Pharrell & FansIn the intensive care unit at Joe DiMaggio Children’s Hospital in Hollywood, 11-year-old Barbara Valencia is watching television from a hospital bed when Liset Alea, a musician from Miami, walks in and asks if she wants to hear a song. Barbara nods but keeps her eyes trained ahead. Alea strums her guitar and sings Perfidia, an old Latin love song, softly in Spanish. Barbara sneaks a glance over. Alea switches to an up-tempo beat, wanting to end on a happy note. ”Everything is going to be all right,” she sings. Barbara shoots her a little smile. After Alea leaves, Barbara dabs at tears in her eyes. ”That was really good,” said Barbara, who is recuperating from a repair to an artery. ”It made me feel happy.”

Alea was there as a volunteer with the new local chapter of Musicians On Call, a New York-based nonprofit that has offered nearly 180,000 patients, family members and healthcare workers the gift of a song since it was formed 10 years ago. Musicians go room-to-room, knocking on doors and asking the patient if he or she wants to hear a song. A quick bedside serenade later, the entertainer is off to spread a three-minute dose of joy to the next patient. ”Our mission is to deliver the healing power of music right to the bedsides of patients,” says Michelle Klinger, program director for the South Florida chapter of Musicians On Call, which was formed in September. Since then the chapter has recruited 20 volunteer musicians and singers to visit patients at two hospitals, Joe DiMaggio and South Miami Hospital. Klinger said she plans to add more venues as her volunteer base increases.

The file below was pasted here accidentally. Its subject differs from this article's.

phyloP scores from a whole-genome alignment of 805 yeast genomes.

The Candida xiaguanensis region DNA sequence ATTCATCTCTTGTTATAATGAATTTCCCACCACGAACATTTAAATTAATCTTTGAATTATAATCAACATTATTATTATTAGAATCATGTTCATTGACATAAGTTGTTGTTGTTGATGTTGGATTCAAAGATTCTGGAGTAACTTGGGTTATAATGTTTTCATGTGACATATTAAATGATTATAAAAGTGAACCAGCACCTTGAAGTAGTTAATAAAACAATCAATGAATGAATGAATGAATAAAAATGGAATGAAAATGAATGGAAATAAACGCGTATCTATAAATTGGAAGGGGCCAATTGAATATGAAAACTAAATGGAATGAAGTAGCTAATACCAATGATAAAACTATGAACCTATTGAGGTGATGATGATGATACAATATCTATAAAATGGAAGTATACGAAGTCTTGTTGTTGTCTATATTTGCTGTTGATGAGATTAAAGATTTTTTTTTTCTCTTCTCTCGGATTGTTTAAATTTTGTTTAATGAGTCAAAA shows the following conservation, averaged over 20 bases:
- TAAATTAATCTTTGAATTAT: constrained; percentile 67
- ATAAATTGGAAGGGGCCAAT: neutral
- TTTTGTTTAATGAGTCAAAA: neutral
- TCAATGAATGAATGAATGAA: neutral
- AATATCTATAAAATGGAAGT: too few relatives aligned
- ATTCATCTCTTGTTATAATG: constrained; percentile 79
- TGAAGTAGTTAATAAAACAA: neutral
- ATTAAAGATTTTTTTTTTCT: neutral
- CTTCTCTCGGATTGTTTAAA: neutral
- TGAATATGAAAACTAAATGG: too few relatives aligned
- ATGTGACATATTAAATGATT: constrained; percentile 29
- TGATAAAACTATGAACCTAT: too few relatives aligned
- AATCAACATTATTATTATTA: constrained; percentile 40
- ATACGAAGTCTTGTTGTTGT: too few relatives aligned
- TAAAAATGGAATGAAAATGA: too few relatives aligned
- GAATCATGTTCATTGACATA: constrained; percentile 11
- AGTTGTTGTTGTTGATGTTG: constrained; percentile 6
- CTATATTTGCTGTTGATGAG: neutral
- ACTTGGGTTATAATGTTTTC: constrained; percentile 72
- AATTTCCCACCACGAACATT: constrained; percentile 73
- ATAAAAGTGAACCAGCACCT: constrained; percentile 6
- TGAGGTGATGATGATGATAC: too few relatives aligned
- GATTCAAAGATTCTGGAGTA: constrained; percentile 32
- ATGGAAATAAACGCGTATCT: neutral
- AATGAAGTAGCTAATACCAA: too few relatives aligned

Among the artists who have visited local patients are Latin Grammy winner Jorge Villamizar and hip-hop artist and producer Pharrell Williams, Klinger says. The musicians who take on the gig say it is satisfying for the soul. Last year, Alea performed as a backup singer for Colombian rocker Juanes in her native Cuba, in front of more than a million fans. But there is something so intimate about singing to someone who can benefit so much from a tune, she said. ”It’s the most immediate connection I’ve seen with music and people,” Alea said. ”I strongly believe in music as therapy.” At Joe DiMaggio during Alea’s recent visit, 15-year-old Stephanie Perez lay in a darkened room, crying from the pain of a debilitating headache. After receiving permission to enter, Alea began to gently play chords on the guitar, softly weaving in a few lines from Sway, a 1950s mambo song. Nurse Sherrie Rivera stroked Stephanie’s hand, murmuring softly as the teen quieted.

”She was in so much pain, but I think it did calm her down,” Rivera said later. ”Her heart rate went down,” Katelynn Maltby a patient advocate at Joe DiMaggio, said she also has seen positive results in patients. ”You can see their spirits lift and their eyes get wide. It makes them feel special, like somebody came here just for them and to play just for them,” she said. ”Their smiles are just from ear to ear.” Songs are carefully selected for bedside performances, Klinger says, with special attention given to the lyrics. ”We have to make sure the lyrics are appropriate for the patient, and that there is nothing about death or dying or anything depressing,” she says. ”Our songs have to be uplifting.”


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